-In 1952, CW Parker constructed Ferris Wheels are rarities, and the Conderman Wheel was a success and popular. Today, there’s one remaining Conderman wheel anywhere, and it is at a museum only available to visit by special request. Meanwhile, there are still 4 CW Parker wheels standing.
Once Mangels wraps up talking about different styles of attractions and their histories, he offers a quick appendix listing organizations in the amusement industry and that’s it. Not really any footnotes or references here. I guess when you’re writing the first book of this era, you don’t have many references. You are the reference.
DO I WANT THIS:
How does it read?: It’s OK. Mangels is writing in his second language and it shows because he’s generally clinical.
Will I learn anything?: Yeah, probably. He lists the attraction takes for a number of different World’s Fairs. How likely is it you know about that?
Did you take anything away from this?: Actually, yes. Two things, really.
1) Mangels description of the history of roller coasters also goes about effectively explaining what happened to all those hundreds of trolley parks built-in the first two decades of the 20th century. The advent of underwheels and flanged trains for wood coaster rather nicely matched up with the expansion of the automobile in American life. No longer were people limited to what was merely on the trolley line for entertainment – they could drive to a park that had a more interesting set of rides. And since people could drive now, that reduced trolley fares, and the companies who started these parks were less interested in making the expensive upgrades necessary to be competitive. A figure 8 wood coaster (like Leap The Dips at Lakemont, the only remaining one on earth) cost around $16,000. A full circuit, state of the art wooden coaster in the 1920s with new fangled devices to keep it on the track often cost around $200,000. Lowered attendance, increased competition, increasing costs of maintenance over time, and an interest in focusing on the core product led lots of trolley parks to go out of business as the depression hit. This scenario later repeats itself in amusement park history with Storybook parks in the 50s and 60s and many more traditional amusement facilities in the 70s and 80s. You could even argue that the post-Disneyland theme parks and their contraction and combining is related to this.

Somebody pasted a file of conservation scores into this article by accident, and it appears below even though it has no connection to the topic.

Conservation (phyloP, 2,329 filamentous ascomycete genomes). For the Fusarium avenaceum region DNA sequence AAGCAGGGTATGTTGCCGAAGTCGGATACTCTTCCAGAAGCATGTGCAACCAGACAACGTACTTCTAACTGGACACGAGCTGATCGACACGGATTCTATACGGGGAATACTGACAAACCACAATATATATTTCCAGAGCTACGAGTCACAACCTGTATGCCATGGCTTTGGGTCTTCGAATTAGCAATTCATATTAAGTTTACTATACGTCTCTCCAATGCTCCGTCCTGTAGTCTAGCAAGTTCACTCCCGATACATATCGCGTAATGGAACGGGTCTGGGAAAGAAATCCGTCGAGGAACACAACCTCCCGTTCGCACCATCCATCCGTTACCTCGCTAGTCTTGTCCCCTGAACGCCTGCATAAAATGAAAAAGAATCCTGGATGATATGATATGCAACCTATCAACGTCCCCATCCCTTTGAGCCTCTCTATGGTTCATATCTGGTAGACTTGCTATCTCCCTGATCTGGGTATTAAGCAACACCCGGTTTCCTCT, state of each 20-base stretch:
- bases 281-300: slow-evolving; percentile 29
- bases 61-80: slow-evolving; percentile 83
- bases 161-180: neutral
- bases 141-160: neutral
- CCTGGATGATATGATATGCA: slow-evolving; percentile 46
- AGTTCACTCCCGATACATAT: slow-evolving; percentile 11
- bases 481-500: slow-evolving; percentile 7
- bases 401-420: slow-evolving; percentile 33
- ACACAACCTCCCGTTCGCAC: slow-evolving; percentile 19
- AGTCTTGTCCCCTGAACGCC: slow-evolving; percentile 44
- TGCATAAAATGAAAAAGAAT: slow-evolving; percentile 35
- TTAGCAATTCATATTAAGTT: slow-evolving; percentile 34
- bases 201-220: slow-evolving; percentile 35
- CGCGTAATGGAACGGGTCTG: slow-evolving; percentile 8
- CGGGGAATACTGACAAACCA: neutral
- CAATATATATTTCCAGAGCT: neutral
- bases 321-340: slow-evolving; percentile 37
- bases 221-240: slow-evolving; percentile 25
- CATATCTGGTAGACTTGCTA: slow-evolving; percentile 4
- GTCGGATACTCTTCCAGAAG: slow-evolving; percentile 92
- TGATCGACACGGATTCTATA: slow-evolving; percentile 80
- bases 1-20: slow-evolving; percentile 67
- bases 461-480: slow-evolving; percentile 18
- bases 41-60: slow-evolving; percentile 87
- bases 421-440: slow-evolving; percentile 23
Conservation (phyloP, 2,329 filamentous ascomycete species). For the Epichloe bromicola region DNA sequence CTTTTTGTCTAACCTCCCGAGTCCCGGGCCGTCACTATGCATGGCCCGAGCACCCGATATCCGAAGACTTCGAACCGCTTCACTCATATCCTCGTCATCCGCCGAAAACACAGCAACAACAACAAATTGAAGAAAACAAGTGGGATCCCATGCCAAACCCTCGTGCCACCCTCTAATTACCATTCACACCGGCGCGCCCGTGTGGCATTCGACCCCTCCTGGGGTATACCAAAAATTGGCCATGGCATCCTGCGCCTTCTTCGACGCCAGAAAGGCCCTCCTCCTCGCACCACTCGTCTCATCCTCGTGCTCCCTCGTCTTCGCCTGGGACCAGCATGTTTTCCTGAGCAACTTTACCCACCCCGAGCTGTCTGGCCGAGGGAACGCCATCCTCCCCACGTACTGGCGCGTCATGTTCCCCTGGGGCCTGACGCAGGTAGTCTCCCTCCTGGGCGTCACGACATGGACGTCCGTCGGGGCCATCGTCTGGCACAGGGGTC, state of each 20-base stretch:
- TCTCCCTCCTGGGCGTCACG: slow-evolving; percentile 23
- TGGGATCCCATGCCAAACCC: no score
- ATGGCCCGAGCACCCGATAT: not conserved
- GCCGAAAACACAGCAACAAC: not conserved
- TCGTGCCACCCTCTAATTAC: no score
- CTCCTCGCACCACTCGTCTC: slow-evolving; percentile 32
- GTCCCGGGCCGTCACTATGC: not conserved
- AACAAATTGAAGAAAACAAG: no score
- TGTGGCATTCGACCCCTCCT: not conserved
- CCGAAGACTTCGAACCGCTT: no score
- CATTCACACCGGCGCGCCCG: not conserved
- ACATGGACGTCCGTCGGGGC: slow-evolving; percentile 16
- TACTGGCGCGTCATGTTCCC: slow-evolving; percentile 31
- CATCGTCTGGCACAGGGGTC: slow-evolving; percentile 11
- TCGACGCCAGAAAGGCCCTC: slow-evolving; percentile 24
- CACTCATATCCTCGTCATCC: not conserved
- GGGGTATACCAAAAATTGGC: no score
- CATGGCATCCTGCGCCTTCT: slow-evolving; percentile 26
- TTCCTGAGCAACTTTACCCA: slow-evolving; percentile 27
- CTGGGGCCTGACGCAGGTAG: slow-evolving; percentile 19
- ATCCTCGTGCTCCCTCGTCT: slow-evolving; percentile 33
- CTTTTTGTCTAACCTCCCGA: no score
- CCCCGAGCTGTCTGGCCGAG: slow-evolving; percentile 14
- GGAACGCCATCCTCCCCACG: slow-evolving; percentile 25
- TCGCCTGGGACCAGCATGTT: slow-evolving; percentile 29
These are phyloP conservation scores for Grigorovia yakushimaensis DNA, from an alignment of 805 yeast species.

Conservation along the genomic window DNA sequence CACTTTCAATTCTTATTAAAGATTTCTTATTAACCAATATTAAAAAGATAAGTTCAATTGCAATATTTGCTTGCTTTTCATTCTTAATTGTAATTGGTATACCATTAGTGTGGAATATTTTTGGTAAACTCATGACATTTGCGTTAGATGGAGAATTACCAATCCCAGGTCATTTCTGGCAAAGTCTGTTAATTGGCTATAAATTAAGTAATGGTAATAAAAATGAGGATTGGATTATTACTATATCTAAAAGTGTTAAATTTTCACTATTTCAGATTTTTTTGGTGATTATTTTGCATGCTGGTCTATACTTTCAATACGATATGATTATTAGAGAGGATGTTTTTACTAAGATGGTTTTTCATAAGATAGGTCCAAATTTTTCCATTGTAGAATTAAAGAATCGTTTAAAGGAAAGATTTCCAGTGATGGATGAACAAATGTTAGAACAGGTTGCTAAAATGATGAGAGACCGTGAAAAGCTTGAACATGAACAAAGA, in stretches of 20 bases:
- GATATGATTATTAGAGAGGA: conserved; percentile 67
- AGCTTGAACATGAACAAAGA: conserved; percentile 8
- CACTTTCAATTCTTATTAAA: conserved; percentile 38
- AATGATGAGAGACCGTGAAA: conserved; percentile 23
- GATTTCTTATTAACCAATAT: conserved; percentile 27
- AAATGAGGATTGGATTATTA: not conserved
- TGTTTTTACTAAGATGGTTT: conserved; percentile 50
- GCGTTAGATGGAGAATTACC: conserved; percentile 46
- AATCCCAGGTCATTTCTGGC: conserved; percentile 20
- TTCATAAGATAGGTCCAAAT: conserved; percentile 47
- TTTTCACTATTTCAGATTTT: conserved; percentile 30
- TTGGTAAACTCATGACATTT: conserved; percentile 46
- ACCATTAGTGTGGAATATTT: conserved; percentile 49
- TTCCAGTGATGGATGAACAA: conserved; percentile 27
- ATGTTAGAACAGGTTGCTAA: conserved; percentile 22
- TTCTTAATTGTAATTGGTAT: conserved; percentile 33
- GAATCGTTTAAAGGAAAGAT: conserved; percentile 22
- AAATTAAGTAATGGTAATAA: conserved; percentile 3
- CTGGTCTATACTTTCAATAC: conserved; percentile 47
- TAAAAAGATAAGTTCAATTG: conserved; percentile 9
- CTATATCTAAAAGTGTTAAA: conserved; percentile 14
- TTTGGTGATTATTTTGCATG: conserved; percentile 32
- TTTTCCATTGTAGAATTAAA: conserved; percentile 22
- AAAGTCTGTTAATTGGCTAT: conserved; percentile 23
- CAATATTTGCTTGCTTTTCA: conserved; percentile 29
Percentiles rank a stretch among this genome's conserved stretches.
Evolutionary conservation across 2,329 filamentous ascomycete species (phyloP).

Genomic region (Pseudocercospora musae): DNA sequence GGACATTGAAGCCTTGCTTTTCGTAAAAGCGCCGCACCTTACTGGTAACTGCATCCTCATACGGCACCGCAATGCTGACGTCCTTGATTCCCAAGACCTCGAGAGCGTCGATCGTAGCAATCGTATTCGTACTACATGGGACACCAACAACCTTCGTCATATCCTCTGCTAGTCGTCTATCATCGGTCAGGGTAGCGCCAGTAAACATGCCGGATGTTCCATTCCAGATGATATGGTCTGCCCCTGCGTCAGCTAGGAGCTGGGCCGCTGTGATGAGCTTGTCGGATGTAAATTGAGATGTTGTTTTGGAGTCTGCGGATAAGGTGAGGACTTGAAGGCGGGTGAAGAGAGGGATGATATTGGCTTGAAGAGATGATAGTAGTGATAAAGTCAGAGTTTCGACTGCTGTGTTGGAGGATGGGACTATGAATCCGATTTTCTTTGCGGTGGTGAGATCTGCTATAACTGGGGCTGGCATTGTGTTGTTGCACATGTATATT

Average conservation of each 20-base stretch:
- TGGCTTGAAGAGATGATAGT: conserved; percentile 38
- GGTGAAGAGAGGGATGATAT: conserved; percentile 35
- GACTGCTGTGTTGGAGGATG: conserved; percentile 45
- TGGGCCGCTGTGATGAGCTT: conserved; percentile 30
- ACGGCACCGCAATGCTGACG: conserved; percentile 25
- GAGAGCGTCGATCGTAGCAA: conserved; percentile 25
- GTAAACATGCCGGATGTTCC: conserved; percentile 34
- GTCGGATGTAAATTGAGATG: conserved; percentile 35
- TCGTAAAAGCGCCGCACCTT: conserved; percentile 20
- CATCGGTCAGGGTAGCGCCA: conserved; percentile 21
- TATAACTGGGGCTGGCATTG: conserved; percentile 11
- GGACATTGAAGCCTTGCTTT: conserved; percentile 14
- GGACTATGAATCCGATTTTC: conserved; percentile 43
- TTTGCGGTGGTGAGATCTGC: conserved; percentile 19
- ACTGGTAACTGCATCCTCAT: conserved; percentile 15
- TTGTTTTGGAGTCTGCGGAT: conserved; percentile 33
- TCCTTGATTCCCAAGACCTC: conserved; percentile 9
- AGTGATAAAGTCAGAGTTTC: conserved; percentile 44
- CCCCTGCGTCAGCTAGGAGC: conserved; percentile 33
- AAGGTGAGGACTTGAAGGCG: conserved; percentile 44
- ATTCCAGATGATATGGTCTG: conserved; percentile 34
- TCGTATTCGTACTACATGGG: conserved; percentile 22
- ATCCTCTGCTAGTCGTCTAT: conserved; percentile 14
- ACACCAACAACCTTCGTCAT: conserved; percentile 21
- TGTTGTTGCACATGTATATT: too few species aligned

2) This is an officially sponsored product by the forerunner of IAAPA. I mention this specifically because, during the portion about games, Mangels spends quality time discussing the popularity of “African Dodger”. This is a game which he describes as such:
“The African Dodger is a ball-throwing game which has amused thousands of people. It consists of a canvas stretched between two posts with a hole in the center. A Negro or a man in blackface thrusts his head through the opening and the public is invited to hit it with baseballs, three throws for ten cents…..After a while this game was looked upon by many as degrading to a race and in some localities it is prohibited by law.”
Interestingly, while he offers what could apologetically be called a “clinical” view of a game that is outrageously racist, the immediate following paragraph find him calling a game consisting of a live chicken being placed in an earthen pot which must be broken to free it “cruel”. You could think I’m leaving out the parts that make Mangels look better here when he went into discussing this, but I’m really just leaving out more descriptive items like the difficulty of finding blacks to participate and creating a wooden protective cap with “curly hair” to make people believe they were hitting them squarely on the head.
The amusement park industry in the US at this time had serious issues with race, with many parks being flat-out segregated. This isn’t merely true about recreational facilities in the south, which Northerners often automatically assume would be involved. The south actually lacked in amusement parks compared to places like Pennsylvania and Ohio – not as many trolleys, not as many trolley parks, after all. Well known parks like Coney Island Cincinnati and Riverview in Chicago were segregated facilities into the 1960s. Perhaps it should be no surprise what can be inferred here.